The Saudi effort may just work: Significant grassroots hostility is building in liberated Syrian areas against foreign-funded extremists and al Qaeda affiliates. These tensions do not always develop into sustained clashes -- for almost all rebel groups, toppling the regime is the priority, not fighting extremist forces, which have proved indispensable in the battlefield.

According to an activist based in the northern city of Raqqa, when clashes erupted between the al Qaeda-affiliated ISIS and Ahfad al-Rasoul in August, local residents threw their support behind one or the other side -- but the strongest condemnation was for the infighting itself. "When they see the regime's warplanes shelling the city without a single shot in their direction, they get angry at the fighters who could do something," the activist explained.

The size of extremist groups is not an accurate indicator of the support for their ideology within Syrian society. Fighting groups are also not ideologically homogenous, as many fighters join groups for their effectiveness on the battlefield and discipline -- not their religious beliefs. Ahrar al-Sham members in Daraa, for example, can be remarkably different in terms of religiosity from members in more conservative northern areas such as Idlib or the Aleppo countryside.

The situation inside the country is more fluid and nuanced than many groups' hard-line slogans would suggest. Moderates can be members of hard-line groups and vice versa. Some groups, such as Suqour al-Sham, include both secular members and Islamist veterans of the insurgency against the U.S. occupation of Iraq. For example, a former judge at Aleppo's cassation court, a secular Syrian who does not pray, nevertheless supports an Islamic identity to the state.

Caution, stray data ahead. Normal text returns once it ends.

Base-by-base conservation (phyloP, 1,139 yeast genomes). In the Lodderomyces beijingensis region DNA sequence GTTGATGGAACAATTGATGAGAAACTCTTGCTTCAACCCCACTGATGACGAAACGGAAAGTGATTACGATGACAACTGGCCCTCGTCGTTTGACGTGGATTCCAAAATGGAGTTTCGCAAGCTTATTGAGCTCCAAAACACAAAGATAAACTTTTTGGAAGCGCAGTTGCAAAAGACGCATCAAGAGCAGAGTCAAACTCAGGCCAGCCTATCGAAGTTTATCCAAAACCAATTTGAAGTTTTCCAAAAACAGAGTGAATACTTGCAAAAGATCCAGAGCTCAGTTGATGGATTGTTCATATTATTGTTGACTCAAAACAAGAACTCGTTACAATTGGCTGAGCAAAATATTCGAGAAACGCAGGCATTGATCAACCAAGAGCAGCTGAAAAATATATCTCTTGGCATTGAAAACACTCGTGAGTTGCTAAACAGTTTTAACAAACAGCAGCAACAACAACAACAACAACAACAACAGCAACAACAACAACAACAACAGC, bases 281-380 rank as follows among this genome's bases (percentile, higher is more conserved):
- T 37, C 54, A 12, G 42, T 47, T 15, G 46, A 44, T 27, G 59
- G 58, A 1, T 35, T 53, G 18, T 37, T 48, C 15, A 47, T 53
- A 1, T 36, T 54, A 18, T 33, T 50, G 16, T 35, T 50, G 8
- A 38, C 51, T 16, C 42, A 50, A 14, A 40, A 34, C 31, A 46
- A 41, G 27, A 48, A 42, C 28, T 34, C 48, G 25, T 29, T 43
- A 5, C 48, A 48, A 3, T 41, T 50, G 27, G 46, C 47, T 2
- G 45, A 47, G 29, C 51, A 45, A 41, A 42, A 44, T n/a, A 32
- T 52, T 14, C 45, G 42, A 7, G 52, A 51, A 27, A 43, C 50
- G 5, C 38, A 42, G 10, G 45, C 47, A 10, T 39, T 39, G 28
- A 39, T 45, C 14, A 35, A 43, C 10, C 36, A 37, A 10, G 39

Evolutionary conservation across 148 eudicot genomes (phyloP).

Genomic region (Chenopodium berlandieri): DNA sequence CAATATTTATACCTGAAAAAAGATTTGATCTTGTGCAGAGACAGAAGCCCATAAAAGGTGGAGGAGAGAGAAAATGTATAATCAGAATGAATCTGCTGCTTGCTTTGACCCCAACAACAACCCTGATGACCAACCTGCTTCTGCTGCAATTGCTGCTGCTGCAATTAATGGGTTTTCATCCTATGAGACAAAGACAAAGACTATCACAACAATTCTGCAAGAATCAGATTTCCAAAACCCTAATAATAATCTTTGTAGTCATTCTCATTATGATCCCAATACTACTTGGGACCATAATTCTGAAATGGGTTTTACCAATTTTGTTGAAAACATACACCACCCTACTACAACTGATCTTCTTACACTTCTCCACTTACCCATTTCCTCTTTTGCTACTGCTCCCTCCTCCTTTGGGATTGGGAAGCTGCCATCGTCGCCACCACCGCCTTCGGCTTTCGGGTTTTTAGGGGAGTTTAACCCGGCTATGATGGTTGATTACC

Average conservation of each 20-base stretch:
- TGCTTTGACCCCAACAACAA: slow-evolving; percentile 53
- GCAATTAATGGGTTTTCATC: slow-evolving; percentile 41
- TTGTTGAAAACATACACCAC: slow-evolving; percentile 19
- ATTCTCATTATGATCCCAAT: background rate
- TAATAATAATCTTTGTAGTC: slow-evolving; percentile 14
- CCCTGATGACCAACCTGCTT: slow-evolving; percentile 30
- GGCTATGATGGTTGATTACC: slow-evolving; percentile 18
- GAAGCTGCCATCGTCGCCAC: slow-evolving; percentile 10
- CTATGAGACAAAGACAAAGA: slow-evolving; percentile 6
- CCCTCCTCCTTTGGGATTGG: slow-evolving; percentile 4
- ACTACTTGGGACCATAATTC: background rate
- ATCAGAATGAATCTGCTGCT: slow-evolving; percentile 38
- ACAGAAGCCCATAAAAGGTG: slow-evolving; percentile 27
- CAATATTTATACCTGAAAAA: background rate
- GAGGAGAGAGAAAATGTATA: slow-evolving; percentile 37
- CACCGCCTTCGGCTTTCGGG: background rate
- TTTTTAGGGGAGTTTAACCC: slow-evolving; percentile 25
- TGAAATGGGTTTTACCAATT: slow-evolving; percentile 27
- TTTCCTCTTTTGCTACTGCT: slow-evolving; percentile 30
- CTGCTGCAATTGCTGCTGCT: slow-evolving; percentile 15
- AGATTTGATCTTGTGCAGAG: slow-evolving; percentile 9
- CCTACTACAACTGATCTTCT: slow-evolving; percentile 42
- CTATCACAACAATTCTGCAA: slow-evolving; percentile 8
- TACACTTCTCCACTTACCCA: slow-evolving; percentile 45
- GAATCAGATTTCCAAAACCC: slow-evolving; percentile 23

For this reason, many moderate fighters are more concerned with the foreign networks and leaders than the rank-and-file members of hard-line groups. "We are not too worried about Jabhat al-Nusra," said one FSA-affiliated officer in the eastern governorate of Deir Ezzor who said he worked in intelligence operations. "Once the fighting ends, we'll bring them back. We know them. They're our brothers, cousins, and neighbors -- they're the sons of our tribes. Our true struggle will be against [ISIS] and the Nusra leaders."

The FSA is still salvageable as a moderate force. But the way the Syrian battlefield is shifting should be a wake-up call for the opposition and its backers: The project of establishing a counterweight to extremists, which will be necessary to salvage Syria's future, has so far been feeble. A true alternative would be the creation of a rebel organization that is not a club for vetted seculars, but a structure that includes all actors -- of varying levels of religiosity -- that can help to curb extremism. If the opposition continues to be disconnected from the dynamics on the ground, however, it will only lead more moderate forces into the extremists' orbit.